A beach is a narrow, gently sloping strip of land along a coast. It is composed of sand, gravel, mud, rock, or other materials. These sediments are deposited on the shore by runoff, wind, or moving water. The type of material that makes up a beach varies according to the surrounding geology. For example, sand is commonly derived from local bedrock or from other sediments. Sand can also be organically derived from biologic components in the ocean near the beach.
Beaches vary in size and shape. Some are wide and gentle, while others are narrow and steep. A typical beach includes a berm, shallow offshore bars, and a beach face.
In most countries, the contour of a beach varies depending on the sea level, the tidal frequency, and the amount of sediment delivered. During storms, the size and direction of the waves change and redistribute the sediments on the beaches. This process affects the beaches’ configuration and their location. Usually, the lower beach margin is located at a depth that is equal to one-third the wavelength of the longest wave.
Beaches are often impacted by large cyclonic storms. These storms produce strong waves and a high surge of water. They can also erode beaches and cause them to change in shape. Storm winds can also cause sandbars and shipwrecks to form.
Depending on the beach’s geographical location, its width can change by as much as three times. Seasonal changes can also alter the beach’s width. During the summer, beaches are usually wider and less steep, while in winter, they tend to be narrower and more steep.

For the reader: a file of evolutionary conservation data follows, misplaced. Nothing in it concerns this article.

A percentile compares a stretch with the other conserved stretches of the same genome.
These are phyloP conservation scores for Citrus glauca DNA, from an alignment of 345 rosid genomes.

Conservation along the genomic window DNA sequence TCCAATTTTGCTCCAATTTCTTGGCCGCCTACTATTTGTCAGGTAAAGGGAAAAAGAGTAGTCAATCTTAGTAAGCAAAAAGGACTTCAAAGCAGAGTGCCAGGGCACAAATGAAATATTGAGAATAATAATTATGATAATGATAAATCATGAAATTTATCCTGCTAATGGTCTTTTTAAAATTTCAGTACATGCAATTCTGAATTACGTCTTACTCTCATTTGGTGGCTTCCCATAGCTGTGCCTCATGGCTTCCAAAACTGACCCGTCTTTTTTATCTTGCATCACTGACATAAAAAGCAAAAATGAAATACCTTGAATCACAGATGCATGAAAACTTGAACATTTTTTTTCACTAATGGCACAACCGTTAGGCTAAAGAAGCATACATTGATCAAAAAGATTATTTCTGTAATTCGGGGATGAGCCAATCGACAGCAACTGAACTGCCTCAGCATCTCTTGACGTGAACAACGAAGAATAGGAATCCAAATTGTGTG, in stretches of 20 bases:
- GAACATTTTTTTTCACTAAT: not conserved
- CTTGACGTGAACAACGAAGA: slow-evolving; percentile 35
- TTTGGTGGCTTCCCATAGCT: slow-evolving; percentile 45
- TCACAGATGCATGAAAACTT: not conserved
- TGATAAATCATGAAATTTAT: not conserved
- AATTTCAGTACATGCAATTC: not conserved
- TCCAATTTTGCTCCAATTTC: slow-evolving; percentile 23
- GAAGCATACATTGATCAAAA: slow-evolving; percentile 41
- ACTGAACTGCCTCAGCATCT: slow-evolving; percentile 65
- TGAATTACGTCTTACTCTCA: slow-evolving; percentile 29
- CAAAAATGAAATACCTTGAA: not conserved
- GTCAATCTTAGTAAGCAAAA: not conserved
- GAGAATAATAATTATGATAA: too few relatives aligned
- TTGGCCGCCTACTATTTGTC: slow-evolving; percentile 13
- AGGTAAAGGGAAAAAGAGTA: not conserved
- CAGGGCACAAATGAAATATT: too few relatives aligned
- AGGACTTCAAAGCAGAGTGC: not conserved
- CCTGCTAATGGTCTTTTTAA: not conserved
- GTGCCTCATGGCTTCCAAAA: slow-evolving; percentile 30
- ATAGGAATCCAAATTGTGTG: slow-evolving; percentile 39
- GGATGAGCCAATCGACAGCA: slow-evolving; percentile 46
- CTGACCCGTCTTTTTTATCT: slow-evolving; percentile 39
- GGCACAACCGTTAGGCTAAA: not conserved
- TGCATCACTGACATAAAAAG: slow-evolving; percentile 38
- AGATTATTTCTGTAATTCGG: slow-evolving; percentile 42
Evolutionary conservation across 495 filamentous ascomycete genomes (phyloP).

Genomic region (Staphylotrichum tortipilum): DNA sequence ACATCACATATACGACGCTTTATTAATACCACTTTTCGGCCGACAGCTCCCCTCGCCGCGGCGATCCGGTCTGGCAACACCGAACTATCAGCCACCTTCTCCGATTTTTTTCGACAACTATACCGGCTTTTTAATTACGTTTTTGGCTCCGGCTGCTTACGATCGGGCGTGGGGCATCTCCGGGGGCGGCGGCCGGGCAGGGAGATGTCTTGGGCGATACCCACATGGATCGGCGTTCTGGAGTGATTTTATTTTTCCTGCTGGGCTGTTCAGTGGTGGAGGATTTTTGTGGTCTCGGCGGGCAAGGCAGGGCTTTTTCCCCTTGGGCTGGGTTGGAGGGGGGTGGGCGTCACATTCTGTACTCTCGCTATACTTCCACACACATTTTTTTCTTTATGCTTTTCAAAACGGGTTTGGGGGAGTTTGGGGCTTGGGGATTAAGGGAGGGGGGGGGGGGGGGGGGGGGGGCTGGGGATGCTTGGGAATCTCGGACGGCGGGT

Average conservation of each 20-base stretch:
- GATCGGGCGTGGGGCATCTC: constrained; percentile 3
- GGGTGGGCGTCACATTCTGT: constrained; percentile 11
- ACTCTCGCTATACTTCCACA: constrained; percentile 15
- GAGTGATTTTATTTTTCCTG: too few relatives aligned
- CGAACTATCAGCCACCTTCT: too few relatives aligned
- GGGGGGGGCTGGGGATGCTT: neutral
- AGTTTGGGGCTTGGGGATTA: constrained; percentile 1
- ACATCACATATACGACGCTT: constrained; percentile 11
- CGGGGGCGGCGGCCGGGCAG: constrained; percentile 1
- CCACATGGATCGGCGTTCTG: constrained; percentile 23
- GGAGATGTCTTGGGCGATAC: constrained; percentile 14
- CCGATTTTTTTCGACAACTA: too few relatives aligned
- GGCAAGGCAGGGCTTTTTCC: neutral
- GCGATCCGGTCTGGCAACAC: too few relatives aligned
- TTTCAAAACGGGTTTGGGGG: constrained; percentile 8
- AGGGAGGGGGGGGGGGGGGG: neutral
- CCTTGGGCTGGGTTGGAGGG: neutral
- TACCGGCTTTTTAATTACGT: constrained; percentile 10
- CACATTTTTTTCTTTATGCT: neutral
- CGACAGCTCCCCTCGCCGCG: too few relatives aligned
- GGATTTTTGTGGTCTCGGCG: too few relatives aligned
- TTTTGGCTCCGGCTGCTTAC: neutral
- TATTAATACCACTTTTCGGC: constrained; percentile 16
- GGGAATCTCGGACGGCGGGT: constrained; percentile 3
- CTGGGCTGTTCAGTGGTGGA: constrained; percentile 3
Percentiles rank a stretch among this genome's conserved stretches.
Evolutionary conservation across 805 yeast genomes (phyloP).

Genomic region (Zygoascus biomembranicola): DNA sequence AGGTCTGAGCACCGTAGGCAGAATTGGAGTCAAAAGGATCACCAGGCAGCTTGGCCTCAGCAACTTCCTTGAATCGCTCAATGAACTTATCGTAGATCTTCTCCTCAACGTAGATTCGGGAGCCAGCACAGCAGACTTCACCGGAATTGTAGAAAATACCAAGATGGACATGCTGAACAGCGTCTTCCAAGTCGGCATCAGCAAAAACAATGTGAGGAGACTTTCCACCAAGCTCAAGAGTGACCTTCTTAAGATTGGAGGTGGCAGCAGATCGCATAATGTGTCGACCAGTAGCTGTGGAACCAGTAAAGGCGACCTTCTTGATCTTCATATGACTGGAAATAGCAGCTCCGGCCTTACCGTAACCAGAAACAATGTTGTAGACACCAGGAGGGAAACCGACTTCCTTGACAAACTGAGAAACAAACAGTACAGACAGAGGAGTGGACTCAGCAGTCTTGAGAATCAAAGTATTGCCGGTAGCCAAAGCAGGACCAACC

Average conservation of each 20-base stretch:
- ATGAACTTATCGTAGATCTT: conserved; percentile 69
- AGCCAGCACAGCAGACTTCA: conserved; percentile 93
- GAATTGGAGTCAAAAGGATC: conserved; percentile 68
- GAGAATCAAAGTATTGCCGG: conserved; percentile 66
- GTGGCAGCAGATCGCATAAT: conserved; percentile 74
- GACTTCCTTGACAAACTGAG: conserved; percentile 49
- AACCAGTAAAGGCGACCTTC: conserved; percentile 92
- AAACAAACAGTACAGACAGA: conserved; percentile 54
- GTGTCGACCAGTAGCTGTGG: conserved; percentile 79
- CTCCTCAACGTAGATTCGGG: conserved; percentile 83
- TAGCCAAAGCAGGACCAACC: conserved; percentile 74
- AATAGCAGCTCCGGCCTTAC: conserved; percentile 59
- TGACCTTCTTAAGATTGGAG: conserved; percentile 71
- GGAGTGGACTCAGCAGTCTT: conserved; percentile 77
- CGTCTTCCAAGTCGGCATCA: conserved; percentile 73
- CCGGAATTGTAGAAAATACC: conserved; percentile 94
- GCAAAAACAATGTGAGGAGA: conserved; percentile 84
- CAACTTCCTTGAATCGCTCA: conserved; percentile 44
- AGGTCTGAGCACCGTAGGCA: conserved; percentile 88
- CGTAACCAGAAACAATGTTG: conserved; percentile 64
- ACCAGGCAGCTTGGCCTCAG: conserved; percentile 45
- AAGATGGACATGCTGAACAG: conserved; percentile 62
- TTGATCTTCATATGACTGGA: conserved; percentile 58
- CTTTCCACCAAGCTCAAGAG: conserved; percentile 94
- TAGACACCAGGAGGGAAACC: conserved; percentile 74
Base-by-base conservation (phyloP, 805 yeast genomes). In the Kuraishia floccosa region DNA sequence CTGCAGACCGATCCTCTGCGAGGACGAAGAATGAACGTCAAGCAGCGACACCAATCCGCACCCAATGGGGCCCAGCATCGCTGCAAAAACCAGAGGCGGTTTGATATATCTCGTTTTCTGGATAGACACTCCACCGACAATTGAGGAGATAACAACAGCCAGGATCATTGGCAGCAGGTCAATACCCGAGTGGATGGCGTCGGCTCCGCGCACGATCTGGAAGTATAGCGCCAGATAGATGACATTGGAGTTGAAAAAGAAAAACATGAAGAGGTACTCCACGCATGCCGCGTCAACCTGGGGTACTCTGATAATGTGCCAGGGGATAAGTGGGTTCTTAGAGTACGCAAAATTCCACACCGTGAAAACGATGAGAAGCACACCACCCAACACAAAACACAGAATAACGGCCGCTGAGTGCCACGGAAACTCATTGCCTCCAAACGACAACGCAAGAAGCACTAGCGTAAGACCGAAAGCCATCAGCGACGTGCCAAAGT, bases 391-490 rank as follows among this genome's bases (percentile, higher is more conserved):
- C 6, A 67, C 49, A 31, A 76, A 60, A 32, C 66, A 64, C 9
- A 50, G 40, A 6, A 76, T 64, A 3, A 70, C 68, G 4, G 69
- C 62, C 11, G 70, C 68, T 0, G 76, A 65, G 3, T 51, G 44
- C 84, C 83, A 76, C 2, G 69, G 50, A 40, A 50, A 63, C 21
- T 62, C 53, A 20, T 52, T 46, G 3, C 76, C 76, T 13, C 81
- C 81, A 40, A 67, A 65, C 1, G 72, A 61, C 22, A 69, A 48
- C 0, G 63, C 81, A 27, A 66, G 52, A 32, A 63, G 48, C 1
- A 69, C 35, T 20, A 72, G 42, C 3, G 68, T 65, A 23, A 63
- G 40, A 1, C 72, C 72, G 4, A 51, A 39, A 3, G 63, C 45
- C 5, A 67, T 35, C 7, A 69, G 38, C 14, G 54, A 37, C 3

Unlike rocks, which are cemented by calcium carbonate, sand and pebbles are moved primarily by wind and water. As these particles move through the water, they increase the viscosity of the fluid, which enhances its erosive power. If the fluid is turbid, the particles can be carried inland to areas of calmer water. Moreover, these particles add to the volume of the moving fluid, increasing its average density.
While sand is the main material used to create a beach, other materials can be used as well. Some beaches have a considerable shell content. Others have little or no shell at all. There are many types of wildlife that nest on sandy beaches. Turtles, starfish, and seals are examples. Other types of animals that live on or near beaches include fish, sea lions, and clams. Occasionally, mobs of animals will come out of the sea and bury themselves under the sand. Likewise, buried treasure can be found under most beaches.
Many beaches are extremely polluted. To prevent contamination, people should stay off closed beaches and properly dispose of trash. Furthermore, you should avoid feeding and harassing wildlife. Besides, some species mistake plastic for food, which could harm or kill them.
A beach is a natural transition biome from the mainland to the ocean. In addition to serving as a place for humans to swim, beaches are popular resting places for shorebirds. Several species of sea turtles also nest on beaches.